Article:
The crypto sector hit highs of about $3 trillion in total assets last November but that has plunged to less than $1 trillion now. The price of cryptocurrencies including Bitcoin can fluctuate due to changes in supply and demand, as well as speculation about price changes.
Why is crypto dropping?
Bitcoin was trading at $64,000 per coin in November but right now investors can get their hands on the cryptocurrency for about $21,000 (£17,000).
And the current crisis has similarities to the 2008 financial crash which had lasting consequences felt around the world.
Part of the problem in 2008 was the inability of lenders to meet margin calls – a demand by a broker for investors to deposit cash or securities to cover possible losses.
Crypto’s equivalent took place when firms announced difficulties after their digital-asset prices dropped.
Celsius Network, Babel Finance and Three Arrows Capital shared news of their troubles and this triggered a crunch with resources short and demand high.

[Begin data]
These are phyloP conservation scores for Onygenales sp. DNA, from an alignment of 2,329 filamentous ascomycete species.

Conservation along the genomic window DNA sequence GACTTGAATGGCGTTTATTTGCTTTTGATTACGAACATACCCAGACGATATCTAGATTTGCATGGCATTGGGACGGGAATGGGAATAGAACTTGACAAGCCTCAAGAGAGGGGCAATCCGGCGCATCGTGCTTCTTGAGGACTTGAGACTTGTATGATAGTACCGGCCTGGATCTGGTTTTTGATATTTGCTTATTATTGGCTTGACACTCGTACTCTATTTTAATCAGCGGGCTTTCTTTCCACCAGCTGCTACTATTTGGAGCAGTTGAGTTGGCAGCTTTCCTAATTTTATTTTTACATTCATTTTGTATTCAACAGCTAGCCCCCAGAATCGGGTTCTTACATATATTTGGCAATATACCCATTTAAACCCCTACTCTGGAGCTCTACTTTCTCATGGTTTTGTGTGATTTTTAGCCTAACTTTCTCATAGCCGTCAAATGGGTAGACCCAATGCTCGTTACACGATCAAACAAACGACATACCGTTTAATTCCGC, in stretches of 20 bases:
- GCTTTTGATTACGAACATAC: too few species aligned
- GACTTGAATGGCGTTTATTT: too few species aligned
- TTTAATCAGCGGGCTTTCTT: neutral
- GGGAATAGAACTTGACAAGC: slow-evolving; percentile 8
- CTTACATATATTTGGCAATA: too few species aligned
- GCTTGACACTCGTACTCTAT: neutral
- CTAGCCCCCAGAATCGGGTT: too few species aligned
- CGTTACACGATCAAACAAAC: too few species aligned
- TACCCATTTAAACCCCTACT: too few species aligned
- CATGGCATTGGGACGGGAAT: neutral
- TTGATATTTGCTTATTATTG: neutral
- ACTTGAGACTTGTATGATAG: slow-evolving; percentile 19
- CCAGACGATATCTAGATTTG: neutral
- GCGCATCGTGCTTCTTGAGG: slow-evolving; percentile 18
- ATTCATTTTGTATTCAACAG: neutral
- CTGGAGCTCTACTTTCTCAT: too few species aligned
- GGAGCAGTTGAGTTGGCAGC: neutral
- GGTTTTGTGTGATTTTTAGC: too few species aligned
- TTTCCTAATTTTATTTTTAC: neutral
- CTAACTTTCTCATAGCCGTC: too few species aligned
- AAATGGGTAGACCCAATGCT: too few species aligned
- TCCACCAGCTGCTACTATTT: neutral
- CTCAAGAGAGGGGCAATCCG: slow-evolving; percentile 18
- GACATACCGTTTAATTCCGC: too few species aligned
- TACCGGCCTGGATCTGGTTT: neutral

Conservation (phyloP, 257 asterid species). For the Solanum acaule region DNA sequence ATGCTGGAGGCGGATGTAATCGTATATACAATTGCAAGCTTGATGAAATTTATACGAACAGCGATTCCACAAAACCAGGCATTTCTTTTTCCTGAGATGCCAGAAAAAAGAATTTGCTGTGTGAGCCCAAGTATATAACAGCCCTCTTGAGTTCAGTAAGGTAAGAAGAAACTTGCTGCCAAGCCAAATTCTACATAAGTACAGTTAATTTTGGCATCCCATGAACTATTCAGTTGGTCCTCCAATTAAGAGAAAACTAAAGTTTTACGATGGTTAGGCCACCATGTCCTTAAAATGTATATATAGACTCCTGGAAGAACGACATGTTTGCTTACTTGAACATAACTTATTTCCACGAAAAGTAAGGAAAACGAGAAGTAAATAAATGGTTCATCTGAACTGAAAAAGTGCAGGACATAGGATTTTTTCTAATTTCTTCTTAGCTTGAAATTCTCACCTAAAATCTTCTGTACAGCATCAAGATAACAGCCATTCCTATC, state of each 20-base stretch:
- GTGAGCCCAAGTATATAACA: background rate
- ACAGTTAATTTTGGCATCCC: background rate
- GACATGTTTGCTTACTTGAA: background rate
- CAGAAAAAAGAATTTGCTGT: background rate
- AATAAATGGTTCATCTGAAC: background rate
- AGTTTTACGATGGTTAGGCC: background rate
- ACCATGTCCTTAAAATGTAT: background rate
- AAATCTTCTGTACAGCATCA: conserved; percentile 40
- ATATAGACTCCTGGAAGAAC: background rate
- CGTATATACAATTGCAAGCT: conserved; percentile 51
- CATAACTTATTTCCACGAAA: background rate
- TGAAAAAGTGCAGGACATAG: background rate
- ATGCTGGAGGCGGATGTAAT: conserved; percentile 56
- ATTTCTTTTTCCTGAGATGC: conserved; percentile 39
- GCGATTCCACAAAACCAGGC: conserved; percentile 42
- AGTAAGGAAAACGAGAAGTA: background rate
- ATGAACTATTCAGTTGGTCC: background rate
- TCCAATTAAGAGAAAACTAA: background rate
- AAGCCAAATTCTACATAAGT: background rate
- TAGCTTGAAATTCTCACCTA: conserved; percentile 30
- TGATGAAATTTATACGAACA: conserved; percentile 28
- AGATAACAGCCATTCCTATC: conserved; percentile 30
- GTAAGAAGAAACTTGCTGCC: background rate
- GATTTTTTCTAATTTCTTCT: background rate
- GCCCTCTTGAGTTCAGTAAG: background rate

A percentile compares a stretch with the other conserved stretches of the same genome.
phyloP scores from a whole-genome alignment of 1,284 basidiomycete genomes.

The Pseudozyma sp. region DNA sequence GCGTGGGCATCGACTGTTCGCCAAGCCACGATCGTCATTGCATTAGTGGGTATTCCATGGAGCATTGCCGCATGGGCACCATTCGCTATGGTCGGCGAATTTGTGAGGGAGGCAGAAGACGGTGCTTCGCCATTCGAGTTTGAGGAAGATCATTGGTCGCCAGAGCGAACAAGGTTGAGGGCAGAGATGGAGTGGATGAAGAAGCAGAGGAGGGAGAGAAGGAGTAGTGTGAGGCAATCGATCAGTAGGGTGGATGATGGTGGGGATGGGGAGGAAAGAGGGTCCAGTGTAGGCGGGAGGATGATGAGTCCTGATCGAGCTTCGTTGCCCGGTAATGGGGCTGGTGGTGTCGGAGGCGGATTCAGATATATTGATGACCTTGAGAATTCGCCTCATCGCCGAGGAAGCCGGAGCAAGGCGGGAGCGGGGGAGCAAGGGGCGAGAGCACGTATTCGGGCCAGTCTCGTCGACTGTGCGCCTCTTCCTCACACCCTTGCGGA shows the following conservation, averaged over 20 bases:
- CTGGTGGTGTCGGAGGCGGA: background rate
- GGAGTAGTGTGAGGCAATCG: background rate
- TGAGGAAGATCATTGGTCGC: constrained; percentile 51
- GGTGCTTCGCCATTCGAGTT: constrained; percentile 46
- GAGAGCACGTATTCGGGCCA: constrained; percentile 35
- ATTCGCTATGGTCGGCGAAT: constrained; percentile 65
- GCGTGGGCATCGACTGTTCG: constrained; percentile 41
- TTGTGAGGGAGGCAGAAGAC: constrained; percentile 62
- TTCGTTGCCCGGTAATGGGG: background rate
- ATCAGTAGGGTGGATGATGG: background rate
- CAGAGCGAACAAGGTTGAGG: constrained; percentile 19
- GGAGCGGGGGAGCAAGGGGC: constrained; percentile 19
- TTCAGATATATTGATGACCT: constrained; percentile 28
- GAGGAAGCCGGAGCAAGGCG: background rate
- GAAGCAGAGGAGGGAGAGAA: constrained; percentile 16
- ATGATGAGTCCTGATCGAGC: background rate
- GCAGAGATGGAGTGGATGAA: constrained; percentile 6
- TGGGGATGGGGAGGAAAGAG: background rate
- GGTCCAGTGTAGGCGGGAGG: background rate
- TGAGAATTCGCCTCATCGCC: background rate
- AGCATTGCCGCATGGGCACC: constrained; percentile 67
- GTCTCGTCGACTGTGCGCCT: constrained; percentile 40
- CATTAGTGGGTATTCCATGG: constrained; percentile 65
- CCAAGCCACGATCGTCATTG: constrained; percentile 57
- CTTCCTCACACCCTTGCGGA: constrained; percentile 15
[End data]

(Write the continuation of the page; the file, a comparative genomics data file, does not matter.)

This is not the first time cryptocurrencies have experienced a major drop but experts are saying there is reason to be worried this time around.
Jason Urban, co-head of trading at Galaxy Digital Holdings Ltd., explained in an interview that the drop is as much about the success of crypto as anything else.
A poorly performing crypto market is called a crypto winter and is similar to a bear market in stock markets – when there is a prolonged drop in investment prices.
John Griffin, a finance professor at University of Texas at Austin, told Bloomberg That interest rates and a lack of trust in leveraged platforms, such as apps that allow small amounts of capital to gain access to larger markets, are part of the problem.
He said: “With interest rates rising as well as lack of trust in leveraged platforms, this de-leveraging cycle has the effect of unwinding these prices much more rapidly than they rose.”
The crypto market is now just above the $830 billion it was worth in 2018 before the last winter set in.
But now, the range of investors is much wider and appeals to individual investors as much as hedge funds.
That means the future of crypto is harder and harder to predict as the market becomes more complex.
The only thing that is certain is crypto – like much of world finance right now – is going through a dark phase.